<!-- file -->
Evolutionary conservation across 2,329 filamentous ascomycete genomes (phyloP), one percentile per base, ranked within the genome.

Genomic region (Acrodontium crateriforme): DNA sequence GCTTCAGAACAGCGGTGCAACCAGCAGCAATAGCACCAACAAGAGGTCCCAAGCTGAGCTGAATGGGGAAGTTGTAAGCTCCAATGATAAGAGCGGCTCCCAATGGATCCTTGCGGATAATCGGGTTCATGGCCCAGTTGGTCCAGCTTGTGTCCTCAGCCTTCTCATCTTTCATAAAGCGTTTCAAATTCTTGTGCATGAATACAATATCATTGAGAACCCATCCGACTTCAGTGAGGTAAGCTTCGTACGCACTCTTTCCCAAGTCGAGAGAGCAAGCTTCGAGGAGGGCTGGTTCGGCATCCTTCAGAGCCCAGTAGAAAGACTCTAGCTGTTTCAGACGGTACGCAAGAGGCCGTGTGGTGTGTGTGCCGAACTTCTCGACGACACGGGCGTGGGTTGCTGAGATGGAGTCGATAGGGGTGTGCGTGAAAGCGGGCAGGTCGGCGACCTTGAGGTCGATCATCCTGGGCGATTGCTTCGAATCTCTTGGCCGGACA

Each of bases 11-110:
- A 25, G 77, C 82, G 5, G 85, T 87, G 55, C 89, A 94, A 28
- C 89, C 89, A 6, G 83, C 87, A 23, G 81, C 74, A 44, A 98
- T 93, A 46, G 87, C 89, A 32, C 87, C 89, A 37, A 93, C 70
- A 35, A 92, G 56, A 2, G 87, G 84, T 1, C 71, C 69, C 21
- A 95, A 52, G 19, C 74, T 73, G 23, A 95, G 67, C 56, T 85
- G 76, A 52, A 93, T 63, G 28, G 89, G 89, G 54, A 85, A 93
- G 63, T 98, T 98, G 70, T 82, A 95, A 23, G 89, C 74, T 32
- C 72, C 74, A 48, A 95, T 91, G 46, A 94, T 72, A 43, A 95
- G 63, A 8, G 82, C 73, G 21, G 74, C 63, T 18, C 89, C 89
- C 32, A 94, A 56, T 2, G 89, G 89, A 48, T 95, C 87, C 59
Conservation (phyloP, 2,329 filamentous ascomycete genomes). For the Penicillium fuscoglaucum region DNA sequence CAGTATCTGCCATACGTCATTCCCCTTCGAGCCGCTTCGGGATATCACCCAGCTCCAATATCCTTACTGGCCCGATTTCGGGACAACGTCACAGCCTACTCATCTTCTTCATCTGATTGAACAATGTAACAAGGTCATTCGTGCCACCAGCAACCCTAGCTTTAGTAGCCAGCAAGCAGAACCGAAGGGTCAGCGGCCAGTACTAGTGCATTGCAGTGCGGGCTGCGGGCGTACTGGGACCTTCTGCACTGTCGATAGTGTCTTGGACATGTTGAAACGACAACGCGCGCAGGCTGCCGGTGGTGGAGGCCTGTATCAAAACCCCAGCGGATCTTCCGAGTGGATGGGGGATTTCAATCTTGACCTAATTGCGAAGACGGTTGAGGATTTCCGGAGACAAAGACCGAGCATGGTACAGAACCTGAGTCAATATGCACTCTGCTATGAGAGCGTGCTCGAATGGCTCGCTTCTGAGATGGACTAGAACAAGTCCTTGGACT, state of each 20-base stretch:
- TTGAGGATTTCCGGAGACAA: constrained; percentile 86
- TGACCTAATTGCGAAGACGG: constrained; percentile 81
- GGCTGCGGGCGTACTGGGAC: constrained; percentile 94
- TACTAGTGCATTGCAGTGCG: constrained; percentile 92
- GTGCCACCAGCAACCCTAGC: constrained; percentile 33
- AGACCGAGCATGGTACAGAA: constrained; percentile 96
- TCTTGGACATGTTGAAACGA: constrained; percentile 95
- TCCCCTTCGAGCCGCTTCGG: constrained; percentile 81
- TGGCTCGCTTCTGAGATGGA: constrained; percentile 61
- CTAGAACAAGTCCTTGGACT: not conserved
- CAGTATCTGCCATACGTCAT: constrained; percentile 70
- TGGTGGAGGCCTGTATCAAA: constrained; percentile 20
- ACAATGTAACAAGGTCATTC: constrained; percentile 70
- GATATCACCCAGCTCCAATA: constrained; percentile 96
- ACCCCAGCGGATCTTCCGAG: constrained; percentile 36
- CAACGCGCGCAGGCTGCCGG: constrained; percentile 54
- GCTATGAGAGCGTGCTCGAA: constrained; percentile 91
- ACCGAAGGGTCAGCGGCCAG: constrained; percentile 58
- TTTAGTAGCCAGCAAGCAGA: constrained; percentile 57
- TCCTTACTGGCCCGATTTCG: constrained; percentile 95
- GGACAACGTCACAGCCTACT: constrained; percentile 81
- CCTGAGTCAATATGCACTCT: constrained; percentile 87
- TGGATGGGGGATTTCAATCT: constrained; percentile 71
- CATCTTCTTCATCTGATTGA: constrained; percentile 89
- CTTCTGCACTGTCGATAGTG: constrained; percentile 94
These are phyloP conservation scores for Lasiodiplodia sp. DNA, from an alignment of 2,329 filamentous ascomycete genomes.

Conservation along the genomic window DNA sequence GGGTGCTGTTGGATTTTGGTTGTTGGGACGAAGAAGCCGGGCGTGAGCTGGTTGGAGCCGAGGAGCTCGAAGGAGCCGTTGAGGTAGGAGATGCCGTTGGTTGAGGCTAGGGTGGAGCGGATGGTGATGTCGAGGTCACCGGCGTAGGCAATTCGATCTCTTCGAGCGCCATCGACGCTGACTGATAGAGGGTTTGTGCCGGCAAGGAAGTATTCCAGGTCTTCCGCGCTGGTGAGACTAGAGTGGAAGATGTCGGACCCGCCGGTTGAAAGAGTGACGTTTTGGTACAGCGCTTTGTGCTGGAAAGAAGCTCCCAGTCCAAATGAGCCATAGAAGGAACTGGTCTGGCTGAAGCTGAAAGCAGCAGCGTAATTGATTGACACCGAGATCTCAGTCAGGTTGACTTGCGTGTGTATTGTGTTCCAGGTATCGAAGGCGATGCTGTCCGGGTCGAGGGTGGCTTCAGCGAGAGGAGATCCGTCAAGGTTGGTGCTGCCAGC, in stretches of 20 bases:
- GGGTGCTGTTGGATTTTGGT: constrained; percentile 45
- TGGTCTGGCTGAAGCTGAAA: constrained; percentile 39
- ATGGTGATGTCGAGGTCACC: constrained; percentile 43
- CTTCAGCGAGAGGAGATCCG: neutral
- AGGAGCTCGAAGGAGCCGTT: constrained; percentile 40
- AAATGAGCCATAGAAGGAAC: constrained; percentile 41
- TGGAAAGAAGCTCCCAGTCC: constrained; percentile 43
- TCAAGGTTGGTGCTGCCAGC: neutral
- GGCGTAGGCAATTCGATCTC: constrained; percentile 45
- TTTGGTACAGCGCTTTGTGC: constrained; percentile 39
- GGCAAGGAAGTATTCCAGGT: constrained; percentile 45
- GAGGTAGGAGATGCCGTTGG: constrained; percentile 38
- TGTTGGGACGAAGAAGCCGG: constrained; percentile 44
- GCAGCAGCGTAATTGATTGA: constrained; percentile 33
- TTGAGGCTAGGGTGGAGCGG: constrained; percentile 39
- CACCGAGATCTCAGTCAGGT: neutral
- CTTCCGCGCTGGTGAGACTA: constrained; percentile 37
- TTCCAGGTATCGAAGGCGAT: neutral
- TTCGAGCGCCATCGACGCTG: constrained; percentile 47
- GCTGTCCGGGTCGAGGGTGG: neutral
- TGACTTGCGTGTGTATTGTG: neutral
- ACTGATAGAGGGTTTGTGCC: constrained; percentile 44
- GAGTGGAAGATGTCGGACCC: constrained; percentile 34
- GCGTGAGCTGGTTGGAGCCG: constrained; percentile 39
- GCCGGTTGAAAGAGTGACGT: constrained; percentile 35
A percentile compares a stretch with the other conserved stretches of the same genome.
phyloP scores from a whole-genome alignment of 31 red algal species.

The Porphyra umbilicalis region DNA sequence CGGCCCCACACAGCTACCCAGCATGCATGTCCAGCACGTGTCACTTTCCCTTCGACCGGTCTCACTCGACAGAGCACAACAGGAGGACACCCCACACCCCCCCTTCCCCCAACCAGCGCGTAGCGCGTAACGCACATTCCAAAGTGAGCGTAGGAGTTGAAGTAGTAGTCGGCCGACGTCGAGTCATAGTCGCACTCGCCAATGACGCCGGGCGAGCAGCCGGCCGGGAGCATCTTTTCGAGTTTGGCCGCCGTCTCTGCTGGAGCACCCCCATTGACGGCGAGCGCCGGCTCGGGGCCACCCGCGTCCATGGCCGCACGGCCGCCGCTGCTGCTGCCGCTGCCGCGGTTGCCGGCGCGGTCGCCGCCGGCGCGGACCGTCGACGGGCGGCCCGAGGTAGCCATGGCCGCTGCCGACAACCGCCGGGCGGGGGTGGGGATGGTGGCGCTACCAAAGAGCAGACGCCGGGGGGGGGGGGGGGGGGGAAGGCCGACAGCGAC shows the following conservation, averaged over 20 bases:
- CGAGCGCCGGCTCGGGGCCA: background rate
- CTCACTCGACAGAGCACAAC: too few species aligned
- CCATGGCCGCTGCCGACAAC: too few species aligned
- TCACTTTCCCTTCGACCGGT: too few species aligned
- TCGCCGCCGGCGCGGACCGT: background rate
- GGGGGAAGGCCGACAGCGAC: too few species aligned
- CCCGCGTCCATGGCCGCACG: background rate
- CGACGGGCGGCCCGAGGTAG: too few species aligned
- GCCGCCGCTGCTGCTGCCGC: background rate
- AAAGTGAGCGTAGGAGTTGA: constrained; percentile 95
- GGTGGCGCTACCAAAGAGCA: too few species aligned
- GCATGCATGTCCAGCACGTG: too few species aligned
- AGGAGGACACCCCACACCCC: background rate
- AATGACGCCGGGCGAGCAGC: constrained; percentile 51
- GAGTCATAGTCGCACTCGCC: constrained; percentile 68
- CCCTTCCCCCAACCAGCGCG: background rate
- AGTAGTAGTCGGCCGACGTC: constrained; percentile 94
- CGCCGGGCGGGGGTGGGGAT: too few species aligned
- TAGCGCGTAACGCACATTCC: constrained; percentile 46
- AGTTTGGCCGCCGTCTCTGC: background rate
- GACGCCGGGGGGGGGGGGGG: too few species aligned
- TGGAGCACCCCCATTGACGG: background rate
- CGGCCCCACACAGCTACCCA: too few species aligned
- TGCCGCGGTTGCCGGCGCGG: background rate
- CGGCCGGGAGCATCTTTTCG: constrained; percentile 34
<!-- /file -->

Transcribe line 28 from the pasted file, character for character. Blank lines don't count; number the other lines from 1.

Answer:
- GATATCACCCAGCTCCAATA: constrained; percentile 96